• Yi-Min ZHAO, Wei WANG, Shu-Ren ZHANG
      2012, 50 (2): 135–145
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      Aletris, containing approximately 21 species, is the largest genus in Nartheciaceae, and is disjunctively distributed in eastern Asia and eastern North America. Its delimitation has been controversial because it is uncertain whether Metanarthecium should be included in the genus. Although there are a few molecular phylogenetic studies on Aletris, the interspecific relationships within the genus have never been evaluated in a phylogenetic context. Here we used two cpDNA loci, matK and trnL-F, to delimitate Aletris and discuss the phylogeny within the genus. Phylogenetic analyses showed Metanarthecium might be distantly related to Aletris. This is also supported by morphological, palynological, cytological, and phytochemical data. Therefore, Metanarthecium should be excluded from Aletris. Within Aletris, there are two major clades: A. farinosa and A. lutea of eastern North America and A. glabra of eastern Asia form clade A; and the remaining Asian species form clade B. The Asian clade includes three subclades: subclade I (two varieties of A. pauciflora, and A. glandulifera and A. megalantha), subclade II (three samples of A. laxiflora), and subclade III (all other sampled Asian species). Based on phylogenetic relationships, A. pauciflora var. khasiana deserves a specific status, and A. gracilipes, formerly a synonym of A. laxiflora, should be reinstated. The reconstruction of the perianth evolution indicates that perianth connate halfway and glabrous on abaxial surface are plesiomorphic for Aletris and Nartheciaceae. Farinose-glutinous perianth is a diagnostic character for clade A.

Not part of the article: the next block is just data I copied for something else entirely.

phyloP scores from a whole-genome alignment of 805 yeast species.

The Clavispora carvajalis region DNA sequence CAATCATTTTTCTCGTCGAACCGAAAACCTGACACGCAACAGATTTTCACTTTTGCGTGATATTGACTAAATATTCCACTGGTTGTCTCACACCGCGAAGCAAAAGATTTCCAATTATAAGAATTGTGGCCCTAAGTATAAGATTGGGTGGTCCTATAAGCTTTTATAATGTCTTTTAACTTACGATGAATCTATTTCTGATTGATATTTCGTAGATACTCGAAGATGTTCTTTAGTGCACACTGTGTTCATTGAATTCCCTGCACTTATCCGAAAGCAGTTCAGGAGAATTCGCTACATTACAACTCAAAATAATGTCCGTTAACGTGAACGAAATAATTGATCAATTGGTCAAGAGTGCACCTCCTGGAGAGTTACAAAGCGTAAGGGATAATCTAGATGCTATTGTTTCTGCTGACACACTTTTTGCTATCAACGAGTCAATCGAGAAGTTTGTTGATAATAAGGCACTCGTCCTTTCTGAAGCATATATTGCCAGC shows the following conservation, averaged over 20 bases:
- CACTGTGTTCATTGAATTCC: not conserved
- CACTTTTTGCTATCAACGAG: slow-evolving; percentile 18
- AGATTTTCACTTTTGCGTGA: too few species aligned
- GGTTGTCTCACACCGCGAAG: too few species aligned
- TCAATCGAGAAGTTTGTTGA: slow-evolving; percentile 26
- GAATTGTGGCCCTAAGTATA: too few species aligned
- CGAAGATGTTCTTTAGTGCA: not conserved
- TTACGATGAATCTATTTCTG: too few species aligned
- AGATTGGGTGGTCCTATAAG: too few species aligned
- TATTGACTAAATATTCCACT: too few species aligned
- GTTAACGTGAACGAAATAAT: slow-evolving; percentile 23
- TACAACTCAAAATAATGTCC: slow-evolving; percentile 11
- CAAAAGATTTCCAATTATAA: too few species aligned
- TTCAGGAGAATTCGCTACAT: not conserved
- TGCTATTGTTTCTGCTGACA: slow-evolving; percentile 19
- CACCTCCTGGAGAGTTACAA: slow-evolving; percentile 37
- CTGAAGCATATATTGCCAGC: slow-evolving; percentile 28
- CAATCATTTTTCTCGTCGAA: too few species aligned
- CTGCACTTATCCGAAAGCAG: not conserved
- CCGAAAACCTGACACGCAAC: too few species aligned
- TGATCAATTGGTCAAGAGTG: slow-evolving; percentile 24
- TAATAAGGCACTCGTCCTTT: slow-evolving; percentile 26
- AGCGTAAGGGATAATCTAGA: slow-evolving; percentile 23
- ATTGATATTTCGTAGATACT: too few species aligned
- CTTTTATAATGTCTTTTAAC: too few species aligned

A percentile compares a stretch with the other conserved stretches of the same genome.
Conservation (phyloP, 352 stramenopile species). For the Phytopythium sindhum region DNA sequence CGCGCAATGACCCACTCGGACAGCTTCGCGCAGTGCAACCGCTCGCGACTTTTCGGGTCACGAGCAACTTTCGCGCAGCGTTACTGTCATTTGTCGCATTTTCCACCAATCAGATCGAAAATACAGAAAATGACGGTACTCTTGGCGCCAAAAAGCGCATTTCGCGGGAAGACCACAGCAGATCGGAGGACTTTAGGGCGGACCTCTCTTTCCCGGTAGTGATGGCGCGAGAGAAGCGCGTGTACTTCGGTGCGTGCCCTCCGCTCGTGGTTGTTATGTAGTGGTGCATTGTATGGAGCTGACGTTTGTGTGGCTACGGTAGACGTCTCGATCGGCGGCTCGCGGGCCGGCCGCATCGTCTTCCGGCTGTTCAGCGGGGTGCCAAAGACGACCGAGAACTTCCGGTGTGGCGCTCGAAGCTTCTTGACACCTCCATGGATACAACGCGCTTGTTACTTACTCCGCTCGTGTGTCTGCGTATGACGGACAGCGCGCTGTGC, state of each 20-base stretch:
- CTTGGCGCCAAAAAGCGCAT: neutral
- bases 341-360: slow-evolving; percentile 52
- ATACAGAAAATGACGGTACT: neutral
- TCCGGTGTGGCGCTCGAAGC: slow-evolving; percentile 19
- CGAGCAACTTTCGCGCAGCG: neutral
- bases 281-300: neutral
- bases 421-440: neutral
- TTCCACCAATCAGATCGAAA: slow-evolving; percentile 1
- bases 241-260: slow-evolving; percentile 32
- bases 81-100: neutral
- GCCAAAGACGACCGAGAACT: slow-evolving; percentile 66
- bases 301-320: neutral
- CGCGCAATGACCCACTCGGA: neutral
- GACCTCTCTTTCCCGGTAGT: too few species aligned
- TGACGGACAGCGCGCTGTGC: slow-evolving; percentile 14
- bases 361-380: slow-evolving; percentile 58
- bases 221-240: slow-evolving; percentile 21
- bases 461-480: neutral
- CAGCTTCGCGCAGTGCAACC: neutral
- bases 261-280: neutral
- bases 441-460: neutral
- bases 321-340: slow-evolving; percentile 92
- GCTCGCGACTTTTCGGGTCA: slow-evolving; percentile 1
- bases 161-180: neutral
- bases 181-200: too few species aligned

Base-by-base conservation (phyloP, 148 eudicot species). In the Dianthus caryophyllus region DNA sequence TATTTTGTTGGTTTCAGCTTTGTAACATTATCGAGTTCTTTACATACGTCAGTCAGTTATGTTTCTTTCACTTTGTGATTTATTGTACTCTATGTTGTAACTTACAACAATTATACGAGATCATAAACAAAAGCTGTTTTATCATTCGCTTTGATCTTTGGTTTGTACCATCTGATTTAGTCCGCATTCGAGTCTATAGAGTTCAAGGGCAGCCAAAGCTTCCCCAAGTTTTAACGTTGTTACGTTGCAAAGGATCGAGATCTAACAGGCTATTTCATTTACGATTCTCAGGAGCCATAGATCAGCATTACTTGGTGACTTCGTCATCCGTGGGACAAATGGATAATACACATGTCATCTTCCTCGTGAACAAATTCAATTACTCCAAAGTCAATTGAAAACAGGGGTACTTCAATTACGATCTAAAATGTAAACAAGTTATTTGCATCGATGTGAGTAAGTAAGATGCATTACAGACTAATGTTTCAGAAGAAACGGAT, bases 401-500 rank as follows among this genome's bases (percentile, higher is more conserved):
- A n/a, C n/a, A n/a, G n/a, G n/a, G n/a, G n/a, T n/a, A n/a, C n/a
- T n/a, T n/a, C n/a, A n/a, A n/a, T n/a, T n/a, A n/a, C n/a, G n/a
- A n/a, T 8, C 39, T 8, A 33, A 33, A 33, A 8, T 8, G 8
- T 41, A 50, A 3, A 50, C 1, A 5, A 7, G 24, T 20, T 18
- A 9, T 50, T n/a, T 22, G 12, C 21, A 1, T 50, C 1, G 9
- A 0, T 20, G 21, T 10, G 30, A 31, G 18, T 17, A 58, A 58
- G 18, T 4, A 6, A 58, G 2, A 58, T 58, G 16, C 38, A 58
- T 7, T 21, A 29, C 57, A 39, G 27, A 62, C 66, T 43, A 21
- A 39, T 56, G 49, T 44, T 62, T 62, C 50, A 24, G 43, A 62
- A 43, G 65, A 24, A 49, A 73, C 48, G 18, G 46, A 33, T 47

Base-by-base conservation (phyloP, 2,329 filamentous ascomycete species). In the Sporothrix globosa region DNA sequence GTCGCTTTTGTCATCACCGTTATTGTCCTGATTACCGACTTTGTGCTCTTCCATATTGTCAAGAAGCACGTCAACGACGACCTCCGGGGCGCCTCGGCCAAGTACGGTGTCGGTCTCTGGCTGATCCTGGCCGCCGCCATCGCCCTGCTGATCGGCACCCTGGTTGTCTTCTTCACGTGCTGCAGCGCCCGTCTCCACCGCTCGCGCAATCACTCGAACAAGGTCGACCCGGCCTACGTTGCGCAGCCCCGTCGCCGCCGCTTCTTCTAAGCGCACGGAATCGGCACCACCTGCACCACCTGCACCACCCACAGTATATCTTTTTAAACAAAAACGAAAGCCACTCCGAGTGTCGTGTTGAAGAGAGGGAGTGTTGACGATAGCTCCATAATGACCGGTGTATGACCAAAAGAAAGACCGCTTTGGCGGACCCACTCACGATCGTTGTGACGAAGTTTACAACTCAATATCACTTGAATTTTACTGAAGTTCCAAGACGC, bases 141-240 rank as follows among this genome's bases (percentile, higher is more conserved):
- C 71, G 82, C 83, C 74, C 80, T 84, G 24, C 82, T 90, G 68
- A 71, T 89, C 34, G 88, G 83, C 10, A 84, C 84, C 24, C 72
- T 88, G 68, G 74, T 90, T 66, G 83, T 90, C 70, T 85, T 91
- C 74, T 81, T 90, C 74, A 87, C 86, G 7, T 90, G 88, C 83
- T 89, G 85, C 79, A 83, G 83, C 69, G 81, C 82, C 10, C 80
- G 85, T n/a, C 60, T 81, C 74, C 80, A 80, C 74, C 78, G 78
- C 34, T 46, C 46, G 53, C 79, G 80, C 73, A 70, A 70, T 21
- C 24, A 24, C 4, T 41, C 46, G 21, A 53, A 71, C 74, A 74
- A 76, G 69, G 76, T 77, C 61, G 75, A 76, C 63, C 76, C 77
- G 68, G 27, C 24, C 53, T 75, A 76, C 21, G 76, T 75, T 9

• Ying-Wen SHENG, Wen ZHANG, Dan ZHAO, Hong-Wei WANG
      2012, 50 (2): 146–152